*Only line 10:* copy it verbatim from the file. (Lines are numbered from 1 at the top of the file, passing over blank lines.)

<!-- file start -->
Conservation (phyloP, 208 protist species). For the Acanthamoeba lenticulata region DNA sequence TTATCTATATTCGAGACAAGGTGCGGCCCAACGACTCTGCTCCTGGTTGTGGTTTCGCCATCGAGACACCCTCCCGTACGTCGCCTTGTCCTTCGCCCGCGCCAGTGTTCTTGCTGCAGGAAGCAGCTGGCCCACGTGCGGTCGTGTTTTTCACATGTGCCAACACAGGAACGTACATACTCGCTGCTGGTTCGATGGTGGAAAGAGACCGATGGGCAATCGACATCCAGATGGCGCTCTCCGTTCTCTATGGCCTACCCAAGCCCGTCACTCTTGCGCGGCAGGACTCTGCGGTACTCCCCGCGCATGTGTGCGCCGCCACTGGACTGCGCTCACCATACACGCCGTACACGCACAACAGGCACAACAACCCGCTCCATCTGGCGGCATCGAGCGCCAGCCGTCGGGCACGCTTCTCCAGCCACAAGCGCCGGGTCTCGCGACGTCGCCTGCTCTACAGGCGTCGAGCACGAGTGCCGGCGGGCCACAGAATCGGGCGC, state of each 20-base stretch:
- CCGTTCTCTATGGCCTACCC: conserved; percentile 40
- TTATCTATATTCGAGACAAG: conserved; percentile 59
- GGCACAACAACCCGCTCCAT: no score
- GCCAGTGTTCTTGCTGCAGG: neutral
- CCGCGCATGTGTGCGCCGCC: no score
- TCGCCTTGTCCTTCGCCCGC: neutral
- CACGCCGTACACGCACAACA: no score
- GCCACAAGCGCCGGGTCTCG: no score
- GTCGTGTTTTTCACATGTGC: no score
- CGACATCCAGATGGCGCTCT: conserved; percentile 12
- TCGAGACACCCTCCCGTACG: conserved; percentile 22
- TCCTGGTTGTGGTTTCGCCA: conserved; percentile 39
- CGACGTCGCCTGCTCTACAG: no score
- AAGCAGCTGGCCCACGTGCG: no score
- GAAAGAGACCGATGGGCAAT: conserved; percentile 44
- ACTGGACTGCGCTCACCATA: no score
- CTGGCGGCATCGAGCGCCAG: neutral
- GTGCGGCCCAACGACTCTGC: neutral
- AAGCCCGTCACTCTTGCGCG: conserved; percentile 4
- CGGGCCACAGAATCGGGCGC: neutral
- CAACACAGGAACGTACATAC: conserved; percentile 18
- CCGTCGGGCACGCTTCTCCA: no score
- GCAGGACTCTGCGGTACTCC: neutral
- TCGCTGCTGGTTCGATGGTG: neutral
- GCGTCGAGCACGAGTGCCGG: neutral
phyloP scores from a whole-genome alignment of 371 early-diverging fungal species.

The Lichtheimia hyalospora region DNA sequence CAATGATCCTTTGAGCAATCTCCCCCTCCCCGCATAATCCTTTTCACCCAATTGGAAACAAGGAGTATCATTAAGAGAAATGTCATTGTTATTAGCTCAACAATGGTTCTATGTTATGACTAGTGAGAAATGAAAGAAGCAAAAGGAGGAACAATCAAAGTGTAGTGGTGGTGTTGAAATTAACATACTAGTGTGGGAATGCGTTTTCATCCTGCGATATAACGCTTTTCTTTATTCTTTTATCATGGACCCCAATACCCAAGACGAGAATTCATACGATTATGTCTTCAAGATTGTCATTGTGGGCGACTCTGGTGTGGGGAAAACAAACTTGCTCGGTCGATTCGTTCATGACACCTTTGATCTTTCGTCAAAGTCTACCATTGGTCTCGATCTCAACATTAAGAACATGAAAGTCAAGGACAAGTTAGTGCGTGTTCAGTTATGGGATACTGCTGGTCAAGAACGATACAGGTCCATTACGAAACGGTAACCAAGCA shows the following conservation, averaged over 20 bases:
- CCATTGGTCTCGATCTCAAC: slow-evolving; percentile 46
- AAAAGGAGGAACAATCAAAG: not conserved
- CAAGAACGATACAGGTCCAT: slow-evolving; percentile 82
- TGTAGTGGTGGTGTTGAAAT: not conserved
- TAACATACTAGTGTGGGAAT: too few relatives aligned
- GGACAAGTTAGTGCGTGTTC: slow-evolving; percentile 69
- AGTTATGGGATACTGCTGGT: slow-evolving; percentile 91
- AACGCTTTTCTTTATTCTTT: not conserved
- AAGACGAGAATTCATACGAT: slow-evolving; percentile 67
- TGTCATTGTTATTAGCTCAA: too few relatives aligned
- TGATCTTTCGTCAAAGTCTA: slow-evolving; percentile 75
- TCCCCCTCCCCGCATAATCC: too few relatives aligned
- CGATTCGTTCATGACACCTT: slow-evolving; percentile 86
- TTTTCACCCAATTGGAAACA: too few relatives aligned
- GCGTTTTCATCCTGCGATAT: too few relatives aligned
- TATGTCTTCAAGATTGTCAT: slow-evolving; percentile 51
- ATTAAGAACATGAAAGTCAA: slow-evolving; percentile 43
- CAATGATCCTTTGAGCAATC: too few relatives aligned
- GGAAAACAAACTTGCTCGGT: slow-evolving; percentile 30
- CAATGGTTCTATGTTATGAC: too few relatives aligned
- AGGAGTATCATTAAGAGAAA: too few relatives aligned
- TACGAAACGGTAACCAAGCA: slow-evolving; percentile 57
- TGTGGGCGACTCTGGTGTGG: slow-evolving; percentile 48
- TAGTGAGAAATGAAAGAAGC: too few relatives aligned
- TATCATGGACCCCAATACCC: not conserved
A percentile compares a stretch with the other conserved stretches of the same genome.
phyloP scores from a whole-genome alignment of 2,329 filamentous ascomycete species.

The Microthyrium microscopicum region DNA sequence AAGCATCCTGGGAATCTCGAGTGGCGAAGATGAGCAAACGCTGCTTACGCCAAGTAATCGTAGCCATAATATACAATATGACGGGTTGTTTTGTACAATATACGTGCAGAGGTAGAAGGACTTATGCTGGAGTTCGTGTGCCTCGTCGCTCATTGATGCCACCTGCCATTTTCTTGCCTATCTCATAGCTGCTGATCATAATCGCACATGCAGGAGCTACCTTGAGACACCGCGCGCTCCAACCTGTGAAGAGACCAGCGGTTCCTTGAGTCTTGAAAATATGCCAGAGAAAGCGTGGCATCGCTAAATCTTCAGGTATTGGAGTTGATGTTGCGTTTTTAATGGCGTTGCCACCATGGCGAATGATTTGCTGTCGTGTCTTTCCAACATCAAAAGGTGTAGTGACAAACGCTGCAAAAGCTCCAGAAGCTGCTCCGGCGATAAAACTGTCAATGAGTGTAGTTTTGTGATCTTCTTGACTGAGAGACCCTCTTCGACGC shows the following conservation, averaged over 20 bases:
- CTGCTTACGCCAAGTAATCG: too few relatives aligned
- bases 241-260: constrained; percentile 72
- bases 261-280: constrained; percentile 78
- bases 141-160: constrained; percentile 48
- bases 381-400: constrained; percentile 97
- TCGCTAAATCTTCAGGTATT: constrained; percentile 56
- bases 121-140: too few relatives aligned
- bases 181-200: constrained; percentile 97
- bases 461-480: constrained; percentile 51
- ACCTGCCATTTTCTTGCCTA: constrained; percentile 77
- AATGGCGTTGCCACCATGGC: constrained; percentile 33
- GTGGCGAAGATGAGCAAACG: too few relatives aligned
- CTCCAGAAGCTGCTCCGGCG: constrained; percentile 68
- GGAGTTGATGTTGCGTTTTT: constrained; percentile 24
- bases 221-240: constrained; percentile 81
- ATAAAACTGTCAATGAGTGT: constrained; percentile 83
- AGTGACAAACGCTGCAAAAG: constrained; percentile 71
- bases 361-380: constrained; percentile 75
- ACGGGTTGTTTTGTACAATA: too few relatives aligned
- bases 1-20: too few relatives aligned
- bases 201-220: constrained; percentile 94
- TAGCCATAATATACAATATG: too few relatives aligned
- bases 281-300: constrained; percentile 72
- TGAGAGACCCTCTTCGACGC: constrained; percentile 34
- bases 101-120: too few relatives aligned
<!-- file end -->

- GTCGTGTTTTTCACATGTGC: no score